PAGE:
dennissweeney

Archive for July, 2011|Monthly archive page

Day 344 (This Is Donghu)

In Taipei on July 27, 2011 at 11:53 pm

Wait and the thing is he doesn’t know where he is, leaning over me and glancing up at the light-up station map in the traincar to figure out whether he ought to be rushing off.

Zhe shi Donghu, I say. He doesn’t know I’m talking to him. Zhe shi Donghu.

He looks at me. He thanks me and sits, a little comforted.

I’m thinking how awesome it is to be the one telling someone how to do something, to be the regular, to be the one who knows more than someone else about this place, at least this small moving corner of it.

He asks me in Chinese how long I have been here. I know what he is saying, mostly because that is the first question everyone I meet asks. I reply in Chinese.

I’m thinking how awesome it is that I can even pretend to speak Chinese for thirty seconds.

He asks me more. I don’t understand. I sort of understand. I reply, still happy to have been able to help, to have been deferred to.

I’m thinking how I should ask him something about himself but what can you ask a middle-aged person about himself that does not sound prying or offensive?

The man’s stop has come and he gets off. He says nice to meet you, and it was, we both can see. There is that awkward moment when you know you will never see someone again and it doesn’t really bother you, though you feel it should because you have shared something with that person, however briefly.

Then he is out of the train. Then I am in my book.

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Day 343 (The Place Where You Want to Eat Lunch)

In Traveling on July 27, 2011 at 11:25 pm

The place where we eat lunch is the place where you want to eat lunch, the treeless ridge of some mountain somewhere, your feet hanging over the first irrecoverable meter of cliffside, your arms resting on the rope strung snugly through protective railings cemented into the rock.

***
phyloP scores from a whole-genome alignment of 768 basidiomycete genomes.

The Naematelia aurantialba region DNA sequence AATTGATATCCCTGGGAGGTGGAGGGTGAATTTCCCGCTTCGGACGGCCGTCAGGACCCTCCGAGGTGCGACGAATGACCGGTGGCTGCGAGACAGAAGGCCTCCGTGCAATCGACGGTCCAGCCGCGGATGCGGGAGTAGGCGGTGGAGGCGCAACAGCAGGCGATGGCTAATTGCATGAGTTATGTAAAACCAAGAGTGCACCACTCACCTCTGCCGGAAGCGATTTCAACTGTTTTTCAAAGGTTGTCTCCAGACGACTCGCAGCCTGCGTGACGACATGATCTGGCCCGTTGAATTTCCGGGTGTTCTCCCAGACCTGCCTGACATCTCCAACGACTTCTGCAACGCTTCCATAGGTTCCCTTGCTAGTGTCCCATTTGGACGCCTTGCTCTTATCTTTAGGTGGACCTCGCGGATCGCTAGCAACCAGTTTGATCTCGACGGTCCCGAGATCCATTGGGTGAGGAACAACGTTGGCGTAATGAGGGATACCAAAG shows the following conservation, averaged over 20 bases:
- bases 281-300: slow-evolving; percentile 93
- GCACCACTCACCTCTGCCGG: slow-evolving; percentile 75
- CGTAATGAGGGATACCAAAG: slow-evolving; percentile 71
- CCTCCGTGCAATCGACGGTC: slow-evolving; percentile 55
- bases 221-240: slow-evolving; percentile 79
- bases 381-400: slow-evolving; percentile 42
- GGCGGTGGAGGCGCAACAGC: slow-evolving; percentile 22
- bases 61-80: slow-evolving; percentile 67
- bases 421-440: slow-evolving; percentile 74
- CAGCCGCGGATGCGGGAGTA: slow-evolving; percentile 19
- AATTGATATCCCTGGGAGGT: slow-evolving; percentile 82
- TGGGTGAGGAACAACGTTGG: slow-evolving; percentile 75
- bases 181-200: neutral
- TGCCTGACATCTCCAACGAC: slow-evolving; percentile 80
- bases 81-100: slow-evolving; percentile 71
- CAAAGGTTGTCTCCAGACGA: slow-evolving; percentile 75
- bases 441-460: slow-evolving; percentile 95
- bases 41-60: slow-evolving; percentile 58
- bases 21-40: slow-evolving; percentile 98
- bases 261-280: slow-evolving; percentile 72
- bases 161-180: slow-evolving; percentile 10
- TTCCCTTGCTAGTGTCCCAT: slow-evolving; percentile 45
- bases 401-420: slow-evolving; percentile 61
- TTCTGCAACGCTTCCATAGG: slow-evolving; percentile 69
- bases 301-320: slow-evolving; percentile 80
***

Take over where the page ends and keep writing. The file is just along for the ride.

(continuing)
Where you look out, you see the mountains in their torn-paper gradations off into the threat of the dark clouds and the rain that grays the panorama. Thunder booms each time you forget that there is thunder. It is supposed to pour, it is supposed to be a big rain, but the drops are small and refreshing and harmless.

We pass the pizza-flavored Pringles and the Seven-11 mixed nuts back and forth. We are wet with sweat. The approaching storm lends a sense of significance to the snack lunch on the ridge of the mountain. We are exposed. We are in the middle of it. We are tempting the elements, asking them to come for us. We are eating granola bars. We are at the height of the nature. We are silly. We are humans and we do things that do not entirely make sense and if we did not have that, we would not have anything.

The thunder booms and booms. The serious rain coats the nearby hills. It never gets to us.

— It’s so strange, I tell Inma. I don’t want it to pour but why doesn’t it?

She laughs at me. I’ve said this hundreds of times yet.

Day 342 (The Concrete Electrical Tower Base Meets Its End)

In Taipei on July 27, 2011 at 10:57 pm

The monster lays on its side, felled.

The monster is gray and concrete and cylindrical and twisted beams of rebar trace its trajectory from upright to sideways, right angles of the crash of the cylinder’s head to the ground between the intact base and the crunched, defeated top.

The monster suffers the poke of pointed steel on the end of man-made metal arms and it refuses to yield anything more than slowly, chips of solid rubble tumbling loose at the persistent stab of the giant nails.

The monster was a fixture and to see it a sick, industrial wreck is somehow nuclear, a glance of the foreboding of the destruction of what we have made once we no longer need it, functionality canceled, unkillableness killed when we want it not to be unkillable anymore.

The monster showering stones scarily near a shining red car in the parking lot just outside the striped tape.

The monster dying in a series of cinematic stills, most monstrous when its guts pour or scream from inside it, the exposed, reinforced heart of the characterless object.